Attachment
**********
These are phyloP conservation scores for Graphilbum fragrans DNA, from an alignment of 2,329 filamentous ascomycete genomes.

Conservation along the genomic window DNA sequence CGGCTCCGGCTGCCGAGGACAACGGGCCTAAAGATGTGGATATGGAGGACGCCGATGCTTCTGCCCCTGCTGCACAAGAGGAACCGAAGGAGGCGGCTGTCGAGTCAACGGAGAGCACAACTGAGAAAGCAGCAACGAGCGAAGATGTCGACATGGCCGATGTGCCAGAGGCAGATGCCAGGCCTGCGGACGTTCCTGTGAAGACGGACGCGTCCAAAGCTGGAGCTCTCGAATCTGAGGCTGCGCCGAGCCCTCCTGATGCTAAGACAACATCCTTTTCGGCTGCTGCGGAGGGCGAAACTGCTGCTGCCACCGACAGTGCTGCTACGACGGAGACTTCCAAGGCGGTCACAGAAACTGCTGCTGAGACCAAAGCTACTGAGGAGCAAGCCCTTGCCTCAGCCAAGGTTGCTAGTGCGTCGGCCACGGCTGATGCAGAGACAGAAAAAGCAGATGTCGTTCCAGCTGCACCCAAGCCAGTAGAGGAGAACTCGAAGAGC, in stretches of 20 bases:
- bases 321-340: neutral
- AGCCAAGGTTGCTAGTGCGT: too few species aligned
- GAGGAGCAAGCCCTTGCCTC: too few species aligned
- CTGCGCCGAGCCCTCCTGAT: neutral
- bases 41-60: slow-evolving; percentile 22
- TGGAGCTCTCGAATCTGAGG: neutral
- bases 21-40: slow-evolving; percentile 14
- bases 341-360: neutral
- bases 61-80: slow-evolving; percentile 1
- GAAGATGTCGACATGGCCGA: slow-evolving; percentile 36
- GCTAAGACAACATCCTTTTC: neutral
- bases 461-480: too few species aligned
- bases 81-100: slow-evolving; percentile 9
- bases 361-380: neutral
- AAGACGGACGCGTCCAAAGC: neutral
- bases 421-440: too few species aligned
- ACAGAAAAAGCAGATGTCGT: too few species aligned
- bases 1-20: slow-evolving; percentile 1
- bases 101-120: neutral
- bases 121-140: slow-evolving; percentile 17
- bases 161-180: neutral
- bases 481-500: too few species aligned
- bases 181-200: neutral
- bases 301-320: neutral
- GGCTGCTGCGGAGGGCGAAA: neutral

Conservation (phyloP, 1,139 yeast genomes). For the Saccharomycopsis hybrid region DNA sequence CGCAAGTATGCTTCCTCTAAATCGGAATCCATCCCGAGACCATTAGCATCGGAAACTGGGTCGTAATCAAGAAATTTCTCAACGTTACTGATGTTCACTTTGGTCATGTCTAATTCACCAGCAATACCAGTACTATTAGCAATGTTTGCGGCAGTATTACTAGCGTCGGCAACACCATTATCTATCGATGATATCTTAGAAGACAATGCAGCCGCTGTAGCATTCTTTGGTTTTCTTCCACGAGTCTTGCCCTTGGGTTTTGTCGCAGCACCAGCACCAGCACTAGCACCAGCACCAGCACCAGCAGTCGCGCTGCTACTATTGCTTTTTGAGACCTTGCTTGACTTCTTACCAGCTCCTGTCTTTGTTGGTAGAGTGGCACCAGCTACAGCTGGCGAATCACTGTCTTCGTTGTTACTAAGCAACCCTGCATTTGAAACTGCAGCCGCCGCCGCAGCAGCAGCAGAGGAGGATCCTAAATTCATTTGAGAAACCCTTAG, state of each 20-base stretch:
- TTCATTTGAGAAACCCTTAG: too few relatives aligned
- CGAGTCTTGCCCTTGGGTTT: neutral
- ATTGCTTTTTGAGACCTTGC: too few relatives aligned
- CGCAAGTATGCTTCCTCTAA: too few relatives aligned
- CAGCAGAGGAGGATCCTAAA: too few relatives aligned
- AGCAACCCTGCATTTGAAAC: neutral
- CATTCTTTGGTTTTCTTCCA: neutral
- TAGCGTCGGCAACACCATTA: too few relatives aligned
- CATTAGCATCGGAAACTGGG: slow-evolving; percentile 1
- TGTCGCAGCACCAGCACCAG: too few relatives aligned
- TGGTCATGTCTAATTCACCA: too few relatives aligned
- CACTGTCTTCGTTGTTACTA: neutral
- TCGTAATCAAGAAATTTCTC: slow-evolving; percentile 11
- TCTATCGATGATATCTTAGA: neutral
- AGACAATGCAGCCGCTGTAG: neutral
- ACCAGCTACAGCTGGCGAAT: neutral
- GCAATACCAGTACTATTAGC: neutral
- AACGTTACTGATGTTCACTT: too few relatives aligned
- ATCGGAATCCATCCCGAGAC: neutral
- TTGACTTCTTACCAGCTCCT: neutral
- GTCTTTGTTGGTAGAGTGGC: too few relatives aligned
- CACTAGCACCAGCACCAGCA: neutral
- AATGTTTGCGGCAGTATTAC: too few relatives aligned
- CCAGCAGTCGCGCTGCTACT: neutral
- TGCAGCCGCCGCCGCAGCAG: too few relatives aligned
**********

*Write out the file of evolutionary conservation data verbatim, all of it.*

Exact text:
These are phyloP conservation scores for Graphilbum fragrans DNA, from an alignment of 2,329 filamentous ascomycete genomes.

Conservation along the genomic window DNA sequence CGGCTCCGGCTGCCGAGGACAACGGGCCTAAAGATGTGGATATGGAGGACGCCGATGCTTCTGCCCCTGCTGCACAAGAGGAACCGAAGGAGGCGGCTGTCGAGTCAACGGAGAGCACAACTGAGAAAGCAGCAACGAGCGAAGATGTCGACATGGCCGATGTGCCAGAGGCAGATGCCAGGCCTGCGGACGTTCCTGTGAAGACGGACGCGTCCAAAGCTGGAGCTCTCGAATCTGAGGCTGCGCCGAGCCCTCCTGATGCTAAGACAACATCCTTTTCGGCTGCTGCGGAGGGCGAAACTGCTGCTGCCACCGACAGTGCTGCTACGACGGAGACTTCCAAGGCGGTCACAGAAACTGCTGCTGAGACCAAAGCTACTGAGGAGCAAGCCCTTGCCTCAGCCAAGGTTGCTAGTGCGTCGGCCACGGCTGATGCAGAGACAGAAAAAGCAGATGTCGTTCCAGCTGCACCCAAGCCAGTAGAGGAGAACTCGAAGAGC, in stretches of 20 bases:
- bases 321-340: neutral
- AGCCAAGGTTGCTAGTGCGT: too few species aligned
- GAGGAGCAAGCCCTTGCCTC: too few species aligned
- CTGCGCCGAGCCCTCCTGAT: neutral
- bases 41-60: slow-evolving; percentile 22
- TGGAGCTCTCGAATCTGAGG: neutral
- bases 21-40: slow-evolving; percentile 14
- bases 341-360: neutral
- bases 61-80: slow-evolving; percentile 1
- GAAGATGTCGACATGGCCGA: slow-evolving; percentile 36
- GCTAAGACAACATCCTTTTC: neutral
- bases 461-480: too few species aligned
- bases 81-100: slow-evolving; percentile 9
- bases 361-380: neutral
- AAGACGGACGCGTCCAAAGC: neutral
- bases 421-440: too few species aligned
- ACAGAAAAAGCAGATGTCGT: too few species aligned
- bases 1-20: slow-evolving; percentile 1
- bases 101-120: neutral
- bases 121-140: slow-evolving; percentile 17
- bases 161-180: neutral
- bases 481-500: too few species aligned
- bases 181-200: neutral
- bases 301-320: neutral
- GGCTGCTGCGGAGGGCGAAA: neutral

Conservation (phyloP, 1,139 yeast genomes). For the Saccharomycopsis hybrid region DNA sequence CGCAAGTATGCTTCCTCTAAATCGGAATCCATCCCGAGACCATTAGCATCGGAAACTGGGTCGTAATCAAGAAATTTCTCAACGTTACTGATGTTCACTTTGGTCATGTCTAATTCACCAGCAATACCAGTACTATTAGCAATGTTTGCGGCAGTATTACTAGCGTCGGCAACACCATTATCTATCGATGATATCTTAGAAGACAATGCAGCCGCTGTAGCATTCTTTGGTTTTCTTCCACGAGTCTTGCCCTTGGGTTTTGTCGCAGCACCAGCACCAGCACTAGCACCAGCACCAGCACCAGCAGTCGCGCTGCTACTATTGCTTTTTGAGACCTTGCTTGACTTCTTACCAGCTCCTGTCTTTGTTGGTAGAGTGGCACCAGCTACAGCTGGCGAATCACTGTCTTCGTTGTTACTAAGCAACCCTGCATTTGAAACTGCAGCCGCCGCCGCAGCAGCAGCAGAGGAGGATCCTAAATTCATTTGAGAAACCCTTAG, state of each 20-base stretch:
- TTCATTTGAGAAACCCTTAG: too few relatives aligned
- CGAGTCTTGCCCTTGGGTTT: neutral
- ATTGCTTTTTGAGACCTTGC: too few relatives aligned
- CGCAAGTATGCTTCCTCTAA: too few relatives aligned
- CAGCAGAGGAGGATCCTAAA: too few relatives aligned
- AGCAACCCTGCATTTGAAAC: neutral
- CATTCTTTGGTTTTCTTCCA: neutral
- TAGCGTCGGCAACACCATTA: too few relatives aligned
- CATTAGCATCGGAAACTGGG: slow-evolving; percentile 1
- TGTCGCAGCACCAGCACCAG: too few relatives aligned
- TGGTCATGTCTAATTCACCA: too few relatives aligned
- CACTGTCTTCGTTGTTACTA: neutral
- TCGTAATCAAGAAATTTCTC: slow-evolving; percentile 11
- TCTATCGATGATATCTTAGA: neutral
- AGACAATGCAGCCGCTGTAG: neutral
- ACCAGCTACAGCTGGCGAAT: neutral
- GCAATACCAGTACTATTAGC: neutral
- AACGTTACTGATGTTCACTT: too few relatives aligned
- ATCGGAATCCATCCCGAGAC: neutral
- TTGACTTCTTACCAGCTCCT: neutral
- GTCTTTGTTGGTAGAGTGGC: too few relatives aligned
- CACTAGCACCAGCACCAGCA: neutral
- AATGTTTGCGGCAGTATTAC: too few relatives aligned
- CCAGCAGTCGCGCTGCTACT: neutral
- TGCAGCCGCCGCCGCAGCAG: too few relatives aligned